12. joacqin

    joacqin Confused Jerk Adored Veteran Pillars of Eternity SP Immortalizer (for helping immortalize Sorcerer's Place in the game!)

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    Heard on the news that Hillary is telling Bush that the US should boycott the opening ceremony to the Olympics. Is she getting desperate, trying to score any kind of point she can? Whether you agree with her or not it is one of those silly populistic utterances you can do when you have no real power and dont need to back up your words with action that just plainly annoy me.
     
  13. The Great Snook Gems: 31/31
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    I agree. It seems like something a fringe candidate would say.
     
  14. Montresor

    Montresor Mostly Harmless Staff Member ★ SPS Account Holder

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    The Democratic primaries in 1972 are the ones I know most about (from reading Hunter S. Thompson) and they dragged out until the Convention in Miami. McGovern ended up losing badly to Nixon, which backs up your argument.

    It could just be that Nixon was unbeatable that year but he did take 49 states - McGovern took only Massachusetts and the D.C. So it seems the split in the Democratic party hurt McGovern badly.

    EDIT: Edited to fix error :o - thanks, Snook!
     
    Last edited: Apr 7, 2008
  15. The Great Snook Gems: 31/31
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    That would be Massachusetts not New Hampshire. My aunt used to drive around with a "Don't blame me, I'm from Massachusetts" bumper sticker on her car after Watergate
     
  16. The Shaman Gems: 28/31
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    She's not the first politician to speak out against the Olympics, populist or no. And to be honest, China's actions in Tibet, Sudan and elsewhere do make a mockery of the whole peace principle of the games, so there's a point to be made there.
     
  17. LKD Gems: 31/31
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    A point to be made, to be sure, but I just find it disgusting when opposition leaders make these wild, outlandish proposals for the sole purpose of grabbing some headlines. This might not be the best example, but idiots here in Canada are always saying things like "eliminate all income taxes and increase the immigration rate by 40%" when you know damn well that if they were in power they wouldn't implement those policies.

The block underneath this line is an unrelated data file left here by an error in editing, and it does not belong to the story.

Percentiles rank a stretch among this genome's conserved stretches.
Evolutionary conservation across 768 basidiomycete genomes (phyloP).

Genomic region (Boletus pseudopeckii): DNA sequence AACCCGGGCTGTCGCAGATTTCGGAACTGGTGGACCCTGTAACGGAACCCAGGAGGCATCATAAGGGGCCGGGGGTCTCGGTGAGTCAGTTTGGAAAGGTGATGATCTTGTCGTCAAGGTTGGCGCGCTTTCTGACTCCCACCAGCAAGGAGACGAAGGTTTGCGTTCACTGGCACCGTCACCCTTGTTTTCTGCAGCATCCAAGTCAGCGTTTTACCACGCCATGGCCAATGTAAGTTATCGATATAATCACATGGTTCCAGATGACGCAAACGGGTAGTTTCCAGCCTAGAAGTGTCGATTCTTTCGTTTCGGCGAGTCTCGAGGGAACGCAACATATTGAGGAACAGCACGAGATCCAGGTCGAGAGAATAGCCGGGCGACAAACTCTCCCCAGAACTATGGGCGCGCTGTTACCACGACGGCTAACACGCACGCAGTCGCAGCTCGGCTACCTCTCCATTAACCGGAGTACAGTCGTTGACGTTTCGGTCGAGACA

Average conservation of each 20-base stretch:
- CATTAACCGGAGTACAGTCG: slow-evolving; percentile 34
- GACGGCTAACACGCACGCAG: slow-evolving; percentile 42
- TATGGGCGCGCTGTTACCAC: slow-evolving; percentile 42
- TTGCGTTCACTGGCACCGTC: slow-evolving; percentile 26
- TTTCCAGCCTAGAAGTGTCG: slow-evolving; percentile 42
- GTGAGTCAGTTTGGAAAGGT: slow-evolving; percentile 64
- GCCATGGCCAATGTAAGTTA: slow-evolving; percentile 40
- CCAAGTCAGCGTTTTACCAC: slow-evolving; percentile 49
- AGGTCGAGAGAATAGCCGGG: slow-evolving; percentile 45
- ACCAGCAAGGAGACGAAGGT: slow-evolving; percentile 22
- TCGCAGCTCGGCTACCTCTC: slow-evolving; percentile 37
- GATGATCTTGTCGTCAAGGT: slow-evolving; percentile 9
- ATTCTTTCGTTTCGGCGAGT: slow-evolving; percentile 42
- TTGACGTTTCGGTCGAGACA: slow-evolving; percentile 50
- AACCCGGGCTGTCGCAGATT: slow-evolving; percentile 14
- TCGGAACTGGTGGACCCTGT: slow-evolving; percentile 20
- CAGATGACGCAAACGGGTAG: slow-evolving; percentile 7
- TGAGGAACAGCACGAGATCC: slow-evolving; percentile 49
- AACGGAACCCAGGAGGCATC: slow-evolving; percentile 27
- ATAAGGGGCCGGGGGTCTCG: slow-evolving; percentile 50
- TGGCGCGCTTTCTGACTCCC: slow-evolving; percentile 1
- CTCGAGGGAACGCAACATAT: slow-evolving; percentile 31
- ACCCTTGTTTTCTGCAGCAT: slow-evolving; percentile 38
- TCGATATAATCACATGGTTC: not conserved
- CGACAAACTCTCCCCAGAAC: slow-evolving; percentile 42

18. Chandos the Red

    Chandos the Red This Wheel's on Fire

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    Me too. Boycotting the Olympics? And especially the opening ceremony, with all those great TV ads? Digusting. Wild. Outlandish. I mean those "proud sponsors" paid for those beer ads (with worthless US currency). The shame of it. No nomination for Hill.
     
  19. T2Bruno

    T2Bruno The only source of knowledge is experience Distinguished Member ★ SPS Account Holder Adored Veteran New Server Contributor [2012] (for helping Sorcerer's Place lease a new, more powerful server!) Torment: Tides of Numenera SP Immortalizer (for helping immortalize Sorcerer's Place in the game!)

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    Boycott Olympics... been there, done that, got the stuffed animal (Misha -- the Moscow bear). I don't think comparing herself to the Carter Presidency will help Hillary much. IMO, she's lacking when compared to Carter anyway.
     
  20. Drew

    Drew Arrogant, contemptible, and obnoxious Adored Veteran

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    We've boycotted the Olympics before, as T2 points out, and it didn't accomplish a damn thing. Since she is anything but ignorant and naive, Hilary Clinton knows this, and I think we all know she wouldn't do it if she actually had such authority. This grandstanding is so transparent that it's laughable.
     
    Last edited: Apr 9, 2008